Damaging earthquakes occur in the Hindu Kush mountains.Flooding and droughts occur in the south and southwest of the country.The key challenge facing Afghanistan today is to build a genuine, indigenous national unity transcending tribal loyalties.
Damaging earthquakes occur in the Hindu Kush mountains.
Most vegetation is confined to the main ranges and their immediate off-shoots. Large conifers grow on the Safed Koh alpine range from 6,000 to 10,000 feet (1,800 to 3,000 meters).
Down to 3,000 feet (1,000 meters) grow wild olive, rock-rose, wild privet, acacias and mimosas.
Afghanistan has a dry, continental climate, with hot summers and cold winters.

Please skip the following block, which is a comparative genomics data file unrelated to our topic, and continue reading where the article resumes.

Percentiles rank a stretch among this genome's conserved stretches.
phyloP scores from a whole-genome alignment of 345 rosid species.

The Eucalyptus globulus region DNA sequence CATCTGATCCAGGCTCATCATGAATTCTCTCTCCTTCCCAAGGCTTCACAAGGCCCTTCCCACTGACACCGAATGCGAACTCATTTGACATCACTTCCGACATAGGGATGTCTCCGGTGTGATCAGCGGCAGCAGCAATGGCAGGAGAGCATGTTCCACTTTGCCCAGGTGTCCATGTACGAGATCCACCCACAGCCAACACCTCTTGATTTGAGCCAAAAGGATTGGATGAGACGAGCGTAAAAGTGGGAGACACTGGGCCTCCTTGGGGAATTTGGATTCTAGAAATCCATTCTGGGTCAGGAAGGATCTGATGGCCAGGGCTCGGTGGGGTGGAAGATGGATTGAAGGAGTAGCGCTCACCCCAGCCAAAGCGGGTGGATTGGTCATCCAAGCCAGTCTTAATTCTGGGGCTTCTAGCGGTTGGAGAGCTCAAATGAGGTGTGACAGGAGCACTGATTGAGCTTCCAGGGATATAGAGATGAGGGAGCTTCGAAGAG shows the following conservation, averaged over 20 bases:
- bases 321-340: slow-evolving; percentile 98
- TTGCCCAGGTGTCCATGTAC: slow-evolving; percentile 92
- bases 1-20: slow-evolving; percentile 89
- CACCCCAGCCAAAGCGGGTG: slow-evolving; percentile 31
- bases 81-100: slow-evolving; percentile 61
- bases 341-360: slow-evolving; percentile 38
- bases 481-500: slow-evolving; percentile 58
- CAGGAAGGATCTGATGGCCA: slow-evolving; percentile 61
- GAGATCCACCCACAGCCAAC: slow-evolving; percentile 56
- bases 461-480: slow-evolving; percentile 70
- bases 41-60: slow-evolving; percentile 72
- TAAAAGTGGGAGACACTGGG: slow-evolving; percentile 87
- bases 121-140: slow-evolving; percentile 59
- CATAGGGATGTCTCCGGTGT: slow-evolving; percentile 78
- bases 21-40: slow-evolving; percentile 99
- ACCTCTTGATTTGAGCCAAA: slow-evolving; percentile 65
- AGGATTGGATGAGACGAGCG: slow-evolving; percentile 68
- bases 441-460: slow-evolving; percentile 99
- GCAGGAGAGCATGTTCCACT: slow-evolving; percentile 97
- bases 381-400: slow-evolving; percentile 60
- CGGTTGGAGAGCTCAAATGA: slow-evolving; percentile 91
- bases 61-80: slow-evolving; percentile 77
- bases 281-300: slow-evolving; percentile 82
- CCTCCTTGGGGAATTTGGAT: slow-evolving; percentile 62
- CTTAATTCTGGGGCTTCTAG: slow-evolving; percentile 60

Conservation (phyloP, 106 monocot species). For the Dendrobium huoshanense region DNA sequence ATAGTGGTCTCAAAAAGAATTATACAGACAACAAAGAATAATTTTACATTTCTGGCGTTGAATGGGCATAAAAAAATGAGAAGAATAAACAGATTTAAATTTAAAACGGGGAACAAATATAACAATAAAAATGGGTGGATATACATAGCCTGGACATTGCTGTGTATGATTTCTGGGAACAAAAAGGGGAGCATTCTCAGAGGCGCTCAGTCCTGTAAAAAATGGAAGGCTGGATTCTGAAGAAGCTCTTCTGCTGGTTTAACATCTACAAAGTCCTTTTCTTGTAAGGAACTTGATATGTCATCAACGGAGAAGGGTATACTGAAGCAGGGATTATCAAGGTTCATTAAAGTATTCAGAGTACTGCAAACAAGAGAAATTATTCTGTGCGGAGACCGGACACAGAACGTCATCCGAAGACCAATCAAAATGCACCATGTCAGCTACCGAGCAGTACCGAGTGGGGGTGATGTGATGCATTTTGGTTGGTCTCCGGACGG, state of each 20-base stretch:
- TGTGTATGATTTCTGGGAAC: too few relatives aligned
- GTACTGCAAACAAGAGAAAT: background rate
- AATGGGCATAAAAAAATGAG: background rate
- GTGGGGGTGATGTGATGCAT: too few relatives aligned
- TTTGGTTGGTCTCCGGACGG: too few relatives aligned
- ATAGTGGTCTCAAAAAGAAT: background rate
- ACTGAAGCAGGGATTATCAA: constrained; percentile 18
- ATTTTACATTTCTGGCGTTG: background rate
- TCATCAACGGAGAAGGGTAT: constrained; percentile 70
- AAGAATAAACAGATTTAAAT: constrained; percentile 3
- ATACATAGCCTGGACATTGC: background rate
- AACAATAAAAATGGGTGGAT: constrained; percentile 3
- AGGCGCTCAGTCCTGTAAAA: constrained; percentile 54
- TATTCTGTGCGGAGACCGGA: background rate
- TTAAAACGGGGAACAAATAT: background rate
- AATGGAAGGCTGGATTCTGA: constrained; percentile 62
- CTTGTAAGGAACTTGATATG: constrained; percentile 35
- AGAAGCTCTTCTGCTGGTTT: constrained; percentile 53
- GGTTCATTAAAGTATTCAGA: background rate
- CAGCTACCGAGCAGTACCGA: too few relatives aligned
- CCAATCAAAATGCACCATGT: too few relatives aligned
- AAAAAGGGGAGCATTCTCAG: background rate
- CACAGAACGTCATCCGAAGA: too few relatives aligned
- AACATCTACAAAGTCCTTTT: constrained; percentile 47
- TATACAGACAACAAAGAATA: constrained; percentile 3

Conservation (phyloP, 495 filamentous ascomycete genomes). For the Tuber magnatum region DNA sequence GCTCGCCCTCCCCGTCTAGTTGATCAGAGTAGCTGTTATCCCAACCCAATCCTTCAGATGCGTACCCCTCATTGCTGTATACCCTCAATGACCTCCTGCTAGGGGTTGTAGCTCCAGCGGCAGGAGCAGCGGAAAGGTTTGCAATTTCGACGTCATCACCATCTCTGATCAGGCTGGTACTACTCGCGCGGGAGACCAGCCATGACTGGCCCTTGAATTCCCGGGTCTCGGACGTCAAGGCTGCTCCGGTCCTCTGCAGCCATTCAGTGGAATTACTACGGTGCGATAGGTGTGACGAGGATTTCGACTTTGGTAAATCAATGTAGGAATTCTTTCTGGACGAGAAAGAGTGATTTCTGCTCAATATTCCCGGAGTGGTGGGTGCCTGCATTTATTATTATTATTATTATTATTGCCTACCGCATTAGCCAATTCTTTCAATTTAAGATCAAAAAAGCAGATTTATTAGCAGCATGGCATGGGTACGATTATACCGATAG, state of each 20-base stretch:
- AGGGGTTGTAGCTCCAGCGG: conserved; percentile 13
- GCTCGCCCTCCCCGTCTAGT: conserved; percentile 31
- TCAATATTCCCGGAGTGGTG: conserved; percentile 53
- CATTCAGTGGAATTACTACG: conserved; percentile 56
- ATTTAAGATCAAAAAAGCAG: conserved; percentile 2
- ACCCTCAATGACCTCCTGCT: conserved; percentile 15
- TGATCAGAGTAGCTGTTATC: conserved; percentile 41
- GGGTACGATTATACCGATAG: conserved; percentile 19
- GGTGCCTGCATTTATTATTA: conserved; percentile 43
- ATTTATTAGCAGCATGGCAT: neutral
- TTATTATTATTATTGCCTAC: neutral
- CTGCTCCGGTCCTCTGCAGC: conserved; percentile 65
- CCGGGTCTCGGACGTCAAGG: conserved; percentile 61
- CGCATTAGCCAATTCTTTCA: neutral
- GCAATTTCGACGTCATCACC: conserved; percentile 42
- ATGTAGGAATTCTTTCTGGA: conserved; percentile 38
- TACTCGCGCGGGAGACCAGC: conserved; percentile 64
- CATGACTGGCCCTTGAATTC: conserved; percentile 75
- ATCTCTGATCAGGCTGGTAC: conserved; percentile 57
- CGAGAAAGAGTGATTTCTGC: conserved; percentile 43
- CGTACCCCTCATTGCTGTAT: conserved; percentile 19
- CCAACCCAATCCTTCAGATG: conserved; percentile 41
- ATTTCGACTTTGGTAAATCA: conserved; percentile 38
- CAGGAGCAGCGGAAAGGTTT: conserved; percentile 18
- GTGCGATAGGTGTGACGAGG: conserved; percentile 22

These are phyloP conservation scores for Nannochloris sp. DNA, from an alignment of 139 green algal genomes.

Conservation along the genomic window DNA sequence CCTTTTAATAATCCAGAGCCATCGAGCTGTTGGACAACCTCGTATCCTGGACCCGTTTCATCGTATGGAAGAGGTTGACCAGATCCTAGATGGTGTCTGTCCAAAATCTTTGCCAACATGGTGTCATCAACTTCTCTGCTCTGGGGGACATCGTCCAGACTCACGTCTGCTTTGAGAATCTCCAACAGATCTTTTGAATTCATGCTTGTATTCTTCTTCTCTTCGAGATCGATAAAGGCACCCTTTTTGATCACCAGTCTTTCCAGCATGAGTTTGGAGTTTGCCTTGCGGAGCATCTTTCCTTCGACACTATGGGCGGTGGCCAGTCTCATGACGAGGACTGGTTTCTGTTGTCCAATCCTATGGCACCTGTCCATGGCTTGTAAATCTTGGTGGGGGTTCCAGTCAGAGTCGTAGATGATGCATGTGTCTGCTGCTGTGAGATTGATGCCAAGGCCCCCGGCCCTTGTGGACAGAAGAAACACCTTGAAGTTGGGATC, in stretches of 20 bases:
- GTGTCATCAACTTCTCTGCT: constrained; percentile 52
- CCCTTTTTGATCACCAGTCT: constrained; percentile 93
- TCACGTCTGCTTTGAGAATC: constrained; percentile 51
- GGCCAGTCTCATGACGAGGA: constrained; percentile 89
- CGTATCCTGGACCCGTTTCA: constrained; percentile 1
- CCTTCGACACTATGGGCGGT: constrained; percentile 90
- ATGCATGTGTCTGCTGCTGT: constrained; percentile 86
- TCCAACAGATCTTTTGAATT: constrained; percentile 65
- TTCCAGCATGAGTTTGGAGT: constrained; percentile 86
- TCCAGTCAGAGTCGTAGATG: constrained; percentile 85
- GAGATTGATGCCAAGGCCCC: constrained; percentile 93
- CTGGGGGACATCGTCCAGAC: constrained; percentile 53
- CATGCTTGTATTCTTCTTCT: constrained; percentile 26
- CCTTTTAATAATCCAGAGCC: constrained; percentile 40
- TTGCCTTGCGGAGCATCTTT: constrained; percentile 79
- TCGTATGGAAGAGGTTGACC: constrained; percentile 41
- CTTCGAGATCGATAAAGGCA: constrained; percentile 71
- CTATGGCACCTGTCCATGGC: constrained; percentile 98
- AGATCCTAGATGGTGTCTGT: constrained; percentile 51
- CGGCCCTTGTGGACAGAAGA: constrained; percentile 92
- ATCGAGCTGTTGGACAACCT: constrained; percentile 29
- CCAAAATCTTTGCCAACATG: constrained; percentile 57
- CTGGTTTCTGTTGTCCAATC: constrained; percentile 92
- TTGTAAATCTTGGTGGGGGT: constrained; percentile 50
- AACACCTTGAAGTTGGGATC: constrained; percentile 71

The sun shines for three-quarters of the year—the nights are clearer than the days.
Waves of intense cold, lasting for several days, can reach 12°F below zero (minus 24°C).
In Kabul, the snow lies for two or three months—the people seldom leave their houses, and sleep close to stoves.
The lowest point is Amu Darya at 846 feet (258 meters).
Large parts of the country are dry, and fresh water supplies are limited.
In the Oxus regions, a shade maximum of 110°F to 120°F (45°C to 50°C) is not uncommon.
The summer rains that accompany the southwest monsoon in India travel up the Kabul valley as far as Laghman.